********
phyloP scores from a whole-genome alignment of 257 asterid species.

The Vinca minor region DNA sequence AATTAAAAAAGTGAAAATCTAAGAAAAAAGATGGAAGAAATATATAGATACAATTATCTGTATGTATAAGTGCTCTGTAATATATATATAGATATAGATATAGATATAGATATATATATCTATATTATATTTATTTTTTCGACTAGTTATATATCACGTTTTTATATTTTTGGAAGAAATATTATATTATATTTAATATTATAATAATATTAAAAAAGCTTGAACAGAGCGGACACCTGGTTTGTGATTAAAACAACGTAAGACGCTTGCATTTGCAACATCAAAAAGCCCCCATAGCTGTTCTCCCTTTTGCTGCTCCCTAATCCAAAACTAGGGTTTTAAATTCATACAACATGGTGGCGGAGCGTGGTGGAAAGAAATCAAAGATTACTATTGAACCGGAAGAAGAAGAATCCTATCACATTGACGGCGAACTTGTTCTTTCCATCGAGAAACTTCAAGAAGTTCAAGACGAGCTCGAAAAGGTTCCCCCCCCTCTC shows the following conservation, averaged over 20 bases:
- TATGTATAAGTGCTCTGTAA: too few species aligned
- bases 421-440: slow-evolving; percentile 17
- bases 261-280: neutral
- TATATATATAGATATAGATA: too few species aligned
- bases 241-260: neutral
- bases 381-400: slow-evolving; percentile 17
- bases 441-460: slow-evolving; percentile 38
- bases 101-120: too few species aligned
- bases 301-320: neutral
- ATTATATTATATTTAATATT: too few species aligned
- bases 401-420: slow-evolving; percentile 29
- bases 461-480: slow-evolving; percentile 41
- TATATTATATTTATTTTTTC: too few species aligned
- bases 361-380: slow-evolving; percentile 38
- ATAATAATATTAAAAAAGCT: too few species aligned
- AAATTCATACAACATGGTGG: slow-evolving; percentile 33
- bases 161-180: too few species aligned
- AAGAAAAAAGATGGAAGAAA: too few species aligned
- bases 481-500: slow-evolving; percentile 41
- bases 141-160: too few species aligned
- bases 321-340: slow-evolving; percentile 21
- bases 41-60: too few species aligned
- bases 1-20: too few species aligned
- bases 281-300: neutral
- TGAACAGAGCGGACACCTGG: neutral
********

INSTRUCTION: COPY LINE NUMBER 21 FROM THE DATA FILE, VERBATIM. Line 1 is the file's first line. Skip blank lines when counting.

- bases 481-500: slow-evolving; percentile 41